After the 2004 Red Sox won the World Series for the first time in 86 years back in October, we considered calling our firstborn son "Jason Curt David Derek Pedro Tim Bronson Keith Mike Alan Manny Trot Johnny Mark Orlando Bill Pokey Kevin Doug Gabe Roberts Ramiro Theo Larry Tom John Henry", but figured that might not all fit on the birth certificate. ;-)

Seriously, we haven't settled on a boy's name yet. Any suggestions?

Tell us about the place you live

I live in Massachusetts, a state reviled by many for various and sundry reasons. It's a strange place to be, and had I not been born here perhaps I wouldn't live here either. Geographically speaking, it has a lot to offer. I could hop in the car and in one to three hours be at the seashore or on a mountain or in downtown Boston. In less than thirty minutes from here is Lexington green, where the first shots of the American Revolution were fired, and Concord where the minutemen engaged in guerrilla tactics against the British. On my way to work I used to walk by the spot where Bostonians dumped tea into the harbor to protest taxation. This place is really the cradle of American history, and I love being so close to so many historic places.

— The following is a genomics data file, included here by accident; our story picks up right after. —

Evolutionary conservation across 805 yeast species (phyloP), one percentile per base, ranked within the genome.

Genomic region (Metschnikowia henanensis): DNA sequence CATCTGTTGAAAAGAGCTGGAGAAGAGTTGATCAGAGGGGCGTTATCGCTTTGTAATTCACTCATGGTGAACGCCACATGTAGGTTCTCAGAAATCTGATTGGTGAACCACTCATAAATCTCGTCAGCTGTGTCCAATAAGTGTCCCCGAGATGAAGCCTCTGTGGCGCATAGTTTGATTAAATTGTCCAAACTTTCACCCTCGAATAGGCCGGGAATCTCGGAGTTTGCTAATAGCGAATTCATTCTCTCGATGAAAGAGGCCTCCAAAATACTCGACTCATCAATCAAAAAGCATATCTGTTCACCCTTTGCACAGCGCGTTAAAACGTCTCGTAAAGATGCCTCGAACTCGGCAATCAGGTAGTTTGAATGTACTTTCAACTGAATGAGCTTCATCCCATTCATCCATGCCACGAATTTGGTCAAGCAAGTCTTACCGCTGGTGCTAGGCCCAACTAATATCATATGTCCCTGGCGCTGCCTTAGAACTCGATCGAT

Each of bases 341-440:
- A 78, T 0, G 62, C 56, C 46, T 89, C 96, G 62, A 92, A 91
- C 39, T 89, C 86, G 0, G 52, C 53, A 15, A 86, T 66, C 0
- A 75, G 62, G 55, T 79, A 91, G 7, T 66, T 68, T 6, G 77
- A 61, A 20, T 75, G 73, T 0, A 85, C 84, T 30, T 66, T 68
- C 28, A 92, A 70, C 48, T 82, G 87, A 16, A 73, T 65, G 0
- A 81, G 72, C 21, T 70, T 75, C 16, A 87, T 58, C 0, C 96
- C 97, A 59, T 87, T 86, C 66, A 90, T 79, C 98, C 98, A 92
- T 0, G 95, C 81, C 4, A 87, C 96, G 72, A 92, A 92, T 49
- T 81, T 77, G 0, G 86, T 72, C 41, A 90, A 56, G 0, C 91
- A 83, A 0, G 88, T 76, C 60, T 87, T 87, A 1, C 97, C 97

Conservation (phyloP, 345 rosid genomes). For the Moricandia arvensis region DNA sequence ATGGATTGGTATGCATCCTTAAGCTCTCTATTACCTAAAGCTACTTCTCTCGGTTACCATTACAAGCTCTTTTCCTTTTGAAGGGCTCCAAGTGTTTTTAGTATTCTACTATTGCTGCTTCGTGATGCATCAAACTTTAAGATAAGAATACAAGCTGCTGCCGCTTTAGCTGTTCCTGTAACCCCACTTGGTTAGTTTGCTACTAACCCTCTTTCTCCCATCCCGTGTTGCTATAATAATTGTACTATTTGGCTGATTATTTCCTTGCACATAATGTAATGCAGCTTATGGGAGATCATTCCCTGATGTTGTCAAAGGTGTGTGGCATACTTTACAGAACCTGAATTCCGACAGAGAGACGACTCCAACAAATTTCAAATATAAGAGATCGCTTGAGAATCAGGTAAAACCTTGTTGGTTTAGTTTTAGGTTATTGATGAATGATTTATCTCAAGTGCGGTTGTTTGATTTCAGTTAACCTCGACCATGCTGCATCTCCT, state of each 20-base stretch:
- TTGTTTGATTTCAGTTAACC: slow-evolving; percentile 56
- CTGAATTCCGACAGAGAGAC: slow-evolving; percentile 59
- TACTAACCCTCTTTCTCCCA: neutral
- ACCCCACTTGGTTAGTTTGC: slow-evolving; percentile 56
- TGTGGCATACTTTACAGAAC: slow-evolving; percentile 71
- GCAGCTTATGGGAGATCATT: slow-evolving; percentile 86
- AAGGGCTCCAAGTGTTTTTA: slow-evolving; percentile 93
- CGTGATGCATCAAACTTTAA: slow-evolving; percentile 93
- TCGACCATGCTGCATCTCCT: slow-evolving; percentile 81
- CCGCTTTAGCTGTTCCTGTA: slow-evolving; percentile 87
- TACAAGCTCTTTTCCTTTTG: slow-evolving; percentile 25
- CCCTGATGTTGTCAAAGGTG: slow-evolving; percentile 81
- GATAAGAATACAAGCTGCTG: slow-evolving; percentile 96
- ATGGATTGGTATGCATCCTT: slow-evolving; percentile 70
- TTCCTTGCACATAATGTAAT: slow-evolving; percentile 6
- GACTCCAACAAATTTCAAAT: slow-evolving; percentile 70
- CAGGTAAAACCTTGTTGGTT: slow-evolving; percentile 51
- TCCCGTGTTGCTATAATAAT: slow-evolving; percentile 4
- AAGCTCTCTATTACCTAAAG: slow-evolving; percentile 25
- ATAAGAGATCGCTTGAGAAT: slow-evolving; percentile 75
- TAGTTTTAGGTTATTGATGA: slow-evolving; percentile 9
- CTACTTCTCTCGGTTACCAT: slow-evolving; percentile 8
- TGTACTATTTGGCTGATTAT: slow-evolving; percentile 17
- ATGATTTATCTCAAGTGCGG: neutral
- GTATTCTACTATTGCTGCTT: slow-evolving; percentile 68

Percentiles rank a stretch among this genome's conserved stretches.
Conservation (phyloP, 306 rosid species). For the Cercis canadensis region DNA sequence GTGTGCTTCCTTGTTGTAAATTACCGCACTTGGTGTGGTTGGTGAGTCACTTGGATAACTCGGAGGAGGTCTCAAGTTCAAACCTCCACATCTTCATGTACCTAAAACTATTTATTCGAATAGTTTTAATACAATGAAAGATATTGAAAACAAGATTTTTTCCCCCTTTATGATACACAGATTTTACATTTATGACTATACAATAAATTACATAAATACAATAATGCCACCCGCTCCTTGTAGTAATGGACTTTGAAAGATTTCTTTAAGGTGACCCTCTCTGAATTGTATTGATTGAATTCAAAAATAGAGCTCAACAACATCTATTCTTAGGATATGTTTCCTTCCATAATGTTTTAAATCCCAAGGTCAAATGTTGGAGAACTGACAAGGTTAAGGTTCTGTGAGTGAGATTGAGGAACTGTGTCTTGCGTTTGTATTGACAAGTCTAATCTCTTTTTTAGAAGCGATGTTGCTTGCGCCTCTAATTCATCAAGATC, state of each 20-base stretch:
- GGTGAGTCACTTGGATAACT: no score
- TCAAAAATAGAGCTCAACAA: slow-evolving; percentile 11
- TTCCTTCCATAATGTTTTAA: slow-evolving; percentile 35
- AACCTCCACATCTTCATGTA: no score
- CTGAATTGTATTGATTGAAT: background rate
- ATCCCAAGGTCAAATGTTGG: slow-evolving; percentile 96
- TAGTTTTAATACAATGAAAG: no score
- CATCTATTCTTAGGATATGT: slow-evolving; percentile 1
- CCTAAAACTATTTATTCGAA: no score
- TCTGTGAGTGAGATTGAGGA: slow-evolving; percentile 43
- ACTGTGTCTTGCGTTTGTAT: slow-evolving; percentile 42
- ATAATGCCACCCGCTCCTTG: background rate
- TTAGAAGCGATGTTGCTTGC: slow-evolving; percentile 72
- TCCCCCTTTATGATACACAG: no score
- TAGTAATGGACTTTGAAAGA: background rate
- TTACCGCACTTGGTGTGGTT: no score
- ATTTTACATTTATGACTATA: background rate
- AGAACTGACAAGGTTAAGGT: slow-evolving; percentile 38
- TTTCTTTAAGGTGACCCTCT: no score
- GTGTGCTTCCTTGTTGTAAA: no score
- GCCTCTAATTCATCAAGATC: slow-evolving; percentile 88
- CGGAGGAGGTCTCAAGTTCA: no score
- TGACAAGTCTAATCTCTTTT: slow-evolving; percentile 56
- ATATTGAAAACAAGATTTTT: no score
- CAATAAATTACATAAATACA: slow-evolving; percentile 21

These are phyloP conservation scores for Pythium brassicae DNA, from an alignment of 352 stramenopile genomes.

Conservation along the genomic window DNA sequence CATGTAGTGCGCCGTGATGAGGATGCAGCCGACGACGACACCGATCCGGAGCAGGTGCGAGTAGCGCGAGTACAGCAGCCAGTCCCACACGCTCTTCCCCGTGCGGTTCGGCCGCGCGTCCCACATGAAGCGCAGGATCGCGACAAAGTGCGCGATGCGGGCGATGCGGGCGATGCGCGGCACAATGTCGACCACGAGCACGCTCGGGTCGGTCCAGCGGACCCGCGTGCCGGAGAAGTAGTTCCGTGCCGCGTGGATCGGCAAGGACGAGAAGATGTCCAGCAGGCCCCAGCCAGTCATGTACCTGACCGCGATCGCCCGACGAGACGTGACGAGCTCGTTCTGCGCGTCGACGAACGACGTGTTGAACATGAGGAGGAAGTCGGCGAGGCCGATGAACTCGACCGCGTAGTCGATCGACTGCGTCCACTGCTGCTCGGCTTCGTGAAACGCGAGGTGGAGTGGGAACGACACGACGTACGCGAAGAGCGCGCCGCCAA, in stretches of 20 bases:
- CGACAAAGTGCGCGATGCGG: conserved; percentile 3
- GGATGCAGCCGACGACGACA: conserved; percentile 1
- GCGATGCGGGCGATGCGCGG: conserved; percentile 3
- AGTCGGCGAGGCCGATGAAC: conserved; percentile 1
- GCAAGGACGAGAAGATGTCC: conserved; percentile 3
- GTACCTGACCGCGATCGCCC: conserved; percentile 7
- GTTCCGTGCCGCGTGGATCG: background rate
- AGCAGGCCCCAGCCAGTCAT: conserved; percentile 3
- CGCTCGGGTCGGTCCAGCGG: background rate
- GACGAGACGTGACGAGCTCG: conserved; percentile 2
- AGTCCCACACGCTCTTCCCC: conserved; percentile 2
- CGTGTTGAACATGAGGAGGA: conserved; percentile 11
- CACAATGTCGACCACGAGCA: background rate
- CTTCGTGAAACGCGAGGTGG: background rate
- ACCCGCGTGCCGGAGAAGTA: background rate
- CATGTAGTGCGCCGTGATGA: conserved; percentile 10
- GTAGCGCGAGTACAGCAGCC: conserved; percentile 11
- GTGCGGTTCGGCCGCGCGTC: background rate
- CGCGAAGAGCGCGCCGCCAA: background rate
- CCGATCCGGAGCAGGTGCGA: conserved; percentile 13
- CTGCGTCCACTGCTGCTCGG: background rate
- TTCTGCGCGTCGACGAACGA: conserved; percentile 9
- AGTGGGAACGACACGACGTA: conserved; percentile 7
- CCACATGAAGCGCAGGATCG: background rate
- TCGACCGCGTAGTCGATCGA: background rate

We usually do not have earthquakes (well, at least not big ones). There are no tornadoes. Generally speaking, there's no really dangerous wildlife or poisonous bugs or snakes, which is always a plus in my book. Usually we do not get hit by hurricanes, though there have been some rare exceptions to this. OK, we can get a lot of snow. It snowed in excess of six inches twice last week, and that's getting pretty depressing. Snow is nice in December and January, but you get pretty sick of it by March. Oh, and it's been stupidly cold too, and stubbornly so. What I wouldn't give for a nice 40 degree Fahrenheit (8C) day! Hopefully by May the leaves will be out on the trees and we'll be enjoying some springlike weather. But you never know how it's going to go here. Sometimes it's 90 degrees F in April. Then it snows the first week in May. There's a saying here that if you don't like the weather, just wait a minute and it'll change. We prepare for anything.